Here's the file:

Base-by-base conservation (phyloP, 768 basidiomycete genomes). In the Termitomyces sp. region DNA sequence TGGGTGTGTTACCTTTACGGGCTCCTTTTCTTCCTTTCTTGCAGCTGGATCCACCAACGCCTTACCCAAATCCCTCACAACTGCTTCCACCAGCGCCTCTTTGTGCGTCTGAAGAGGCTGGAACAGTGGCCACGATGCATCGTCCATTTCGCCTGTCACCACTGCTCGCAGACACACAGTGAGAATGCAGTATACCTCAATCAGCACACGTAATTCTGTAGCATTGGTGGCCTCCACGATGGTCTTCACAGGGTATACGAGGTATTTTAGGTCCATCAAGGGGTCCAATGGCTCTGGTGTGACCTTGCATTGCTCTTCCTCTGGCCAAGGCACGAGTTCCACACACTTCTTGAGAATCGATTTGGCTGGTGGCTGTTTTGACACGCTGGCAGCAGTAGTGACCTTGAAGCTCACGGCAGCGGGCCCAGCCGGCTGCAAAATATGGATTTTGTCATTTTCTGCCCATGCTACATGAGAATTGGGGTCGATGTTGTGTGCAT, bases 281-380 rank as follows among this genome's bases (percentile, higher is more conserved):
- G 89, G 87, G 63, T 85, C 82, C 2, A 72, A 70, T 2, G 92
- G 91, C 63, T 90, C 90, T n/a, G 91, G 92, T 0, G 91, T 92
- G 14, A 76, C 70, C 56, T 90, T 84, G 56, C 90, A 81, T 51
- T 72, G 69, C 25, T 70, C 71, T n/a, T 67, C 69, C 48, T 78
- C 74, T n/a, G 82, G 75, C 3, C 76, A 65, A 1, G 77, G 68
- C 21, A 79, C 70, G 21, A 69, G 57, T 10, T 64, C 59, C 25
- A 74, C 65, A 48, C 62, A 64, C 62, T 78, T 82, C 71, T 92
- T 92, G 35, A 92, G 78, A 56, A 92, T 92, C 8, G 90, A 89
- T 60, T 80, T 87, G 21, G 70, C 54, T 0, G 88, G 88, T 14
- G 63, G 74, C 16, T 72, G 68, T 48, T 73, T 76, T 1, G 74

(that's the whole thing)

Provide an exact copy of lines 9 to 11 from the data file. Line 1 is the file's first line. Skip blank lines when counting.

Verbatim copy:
- T 92, G 35, A 92, G 78, A 56, A 92, T 92, C 8, G 90, A 89
- T 60, T 80, T 87, G 21, G 70, C 54, T 0, G 88, G 88, T 14
- G 63, G 74, C 16, T 72, G 68, T 48, T 73, T 76, T 1, G 74